Wolves vs. Humans: Which Do the Feds Value More?
For Immediate Release
Thursday, July 23, 2009
For further Information, contact:
Paul Gessing 505-264-6090 or Jim Scarantino 505-256-2523
(Albuquerque)— The federal government's wolf reintrodduction plan is the very definition of big government in some rural areas in New Mexico. While the Rio Grande Foundation has not taken a position one way or the other on whether wolves should be reintroduced, its Investigative Journalist Jim Scarantino, has uncovered what appears to be a rather shocking example of misplaced priorities.
In his new report, "Does the Federal Government Value Wolves More Than Humans? The Money Says It All" Scarantino takes a closer look at the wolf reintroduction program. Since the Mexican wolf reintroduction program was launched more than a decade ago, millions of dollars have been spent by the United States, Arizona and New Mexico governments. The goal was to reestablish a target population of 100 wolves in the mountainous areas of southwestern New Mexico and southeastern Arizona
• According to the U.S. Fish and Wildlife Service, the U.S. Department of Agriculture, and the New Mexico and Arizona game departments, by the end of 2009, these agencies estimate that their total expenditures will be approximately $20.5 million;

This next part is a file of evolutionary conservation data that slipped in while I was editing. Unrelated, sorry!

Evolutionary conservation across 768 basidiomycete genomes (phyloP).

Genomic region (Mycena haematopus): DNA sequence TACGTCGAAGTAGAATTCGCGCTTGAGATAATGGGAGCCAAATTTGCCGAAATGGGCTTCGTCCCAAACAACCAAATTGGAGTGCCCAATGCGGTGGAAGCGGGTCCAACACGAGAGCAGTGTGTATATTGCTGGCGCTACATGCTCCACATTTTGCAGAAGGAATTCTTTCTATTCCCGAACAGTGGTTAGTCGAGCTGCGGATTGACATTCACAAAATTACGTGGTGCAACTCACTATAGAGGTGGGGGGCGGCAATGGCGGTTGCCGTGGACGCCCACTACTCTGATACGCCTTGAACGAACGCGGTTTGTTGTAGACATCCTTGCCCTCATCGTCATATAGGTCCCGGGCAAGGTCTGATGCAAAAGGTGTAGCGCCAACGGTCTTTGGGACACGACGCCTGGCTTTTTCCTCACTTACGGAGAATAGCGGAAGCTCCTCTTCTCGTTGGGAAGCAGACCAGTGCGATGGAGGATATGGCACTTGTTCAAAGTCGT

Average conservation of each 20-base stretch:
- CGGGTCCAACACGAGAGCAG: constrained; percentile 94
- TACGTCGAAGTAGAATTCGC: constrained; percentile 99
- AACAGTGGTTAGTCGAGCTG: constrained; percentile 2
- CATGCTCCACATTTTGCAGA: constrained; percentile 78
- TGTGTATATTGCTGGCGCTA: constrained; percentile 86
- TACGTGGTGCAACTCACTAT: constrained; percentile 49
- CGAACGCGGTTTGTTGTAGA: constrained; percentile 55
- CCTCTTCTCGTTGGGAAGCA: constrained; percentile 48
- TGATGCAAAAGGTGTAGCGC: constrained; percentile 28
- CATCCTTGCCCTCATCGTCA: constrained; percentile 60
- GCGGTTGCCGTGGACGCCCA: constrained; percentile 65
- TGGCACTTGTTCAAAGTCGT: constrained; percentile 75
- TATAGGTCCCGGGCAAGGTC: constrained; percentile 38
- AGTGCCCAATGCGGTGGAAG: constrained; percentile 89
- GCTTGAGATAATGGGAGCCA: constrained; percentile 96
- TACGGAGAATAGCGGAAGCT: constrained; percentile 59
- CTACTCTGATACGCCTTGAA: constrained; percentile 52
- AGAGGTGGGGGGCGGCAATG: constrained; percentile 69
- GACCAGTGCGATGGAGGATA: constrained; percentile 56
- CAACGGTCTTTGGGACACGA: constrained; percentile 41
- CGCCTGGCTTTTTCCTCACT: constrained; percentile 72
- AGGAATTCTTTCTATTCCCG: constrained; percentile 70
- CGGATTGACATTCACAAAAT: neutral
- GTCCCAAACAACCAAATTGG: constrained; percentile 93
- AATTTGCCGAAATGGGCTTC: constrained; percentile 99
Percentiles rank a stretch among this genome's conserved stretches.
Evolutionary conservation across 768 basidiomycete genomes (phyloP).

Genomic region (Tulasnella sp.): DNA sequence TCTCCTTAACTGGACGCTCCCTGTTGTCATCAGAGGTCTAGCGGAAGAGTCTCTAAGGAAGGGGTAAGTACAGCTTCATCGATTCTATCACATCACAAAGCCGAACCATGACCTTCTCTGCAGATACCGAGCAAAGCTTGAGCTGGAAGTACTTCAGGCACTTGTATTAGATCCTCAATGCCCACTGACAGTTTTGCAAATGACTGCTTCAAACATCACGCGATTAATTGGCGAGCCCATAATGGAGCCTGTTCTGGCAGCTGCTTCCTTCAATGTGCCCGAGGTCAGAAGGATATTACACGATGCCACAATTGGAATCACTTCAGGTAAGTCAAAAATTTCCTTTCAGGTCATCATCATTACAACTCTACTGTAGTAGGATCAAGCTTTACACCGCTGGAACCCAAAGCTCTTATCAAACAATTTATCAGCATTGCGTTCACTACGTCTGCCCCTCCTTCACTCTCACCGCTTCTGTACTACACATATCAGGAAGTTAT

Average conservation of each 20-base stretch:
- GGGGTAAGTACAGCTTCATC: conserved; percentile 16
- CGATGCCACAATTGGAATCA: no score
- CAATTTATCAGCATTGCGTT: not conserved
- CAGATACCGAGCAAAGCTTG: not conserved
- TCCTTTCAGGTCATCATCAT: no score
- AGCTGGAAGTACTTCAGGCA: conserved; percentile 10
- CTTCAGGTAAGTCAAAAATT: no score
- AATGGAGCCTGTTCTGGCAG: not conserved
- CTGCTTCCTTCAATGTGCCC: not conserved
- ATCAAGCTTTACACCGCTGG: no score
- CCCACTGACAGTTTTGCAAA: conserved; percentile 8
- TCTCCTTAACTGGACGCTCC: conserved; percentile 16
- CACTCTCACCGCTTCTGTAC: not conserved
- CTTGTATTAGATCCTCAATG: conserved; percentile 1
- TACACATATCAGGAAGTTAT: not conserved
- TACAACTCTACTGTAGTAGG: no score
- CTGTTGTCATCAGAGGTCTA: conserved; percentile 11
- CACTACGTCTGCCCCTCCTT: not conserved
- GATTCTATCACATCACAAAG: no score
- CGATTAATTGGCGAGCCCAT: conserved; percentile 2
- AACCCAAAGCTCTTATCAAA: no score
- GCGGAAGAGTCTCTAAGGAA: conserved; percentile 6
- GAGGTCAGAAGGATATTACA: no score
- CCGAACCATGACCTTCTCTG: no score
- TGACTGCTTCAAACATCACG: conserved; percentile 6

• According to the USFWWS' 2008 year-end survey, only 52 wolves were roaming the Arizona-New Mexico reintroduction area. This means that each living wolf cost taxpayers nearly $400,000;
• In response to the terrorist attacks oon the World Trade Center and the Pentagon, Congress passed the 9/11 Victim's Compensation Act. This law set the intrinsic value of a human life at $250,000. Higher sums were paid to compensate families for the lost incomes of a love one killed in the attacks. But the value of a human life itself, without regard to that person's ability to earn money, was set at $250,000.
"At $400,000 a wolf and rising," Scarantino asks, "government is valuing the intrinsic value of each wolf more than its values the intrinsic value of human life. Residents in the affected areas have frequently complained that the government seems to care more about "El Lobo" than the human residents who must live with these powerful predators. With these figures, they can now point to government's excessive and endless spending on wolves to prove their point."
The full report is available here: http://www.riograndefoundation.org/new/articles/?EC=ReadArticle&ArticleID=305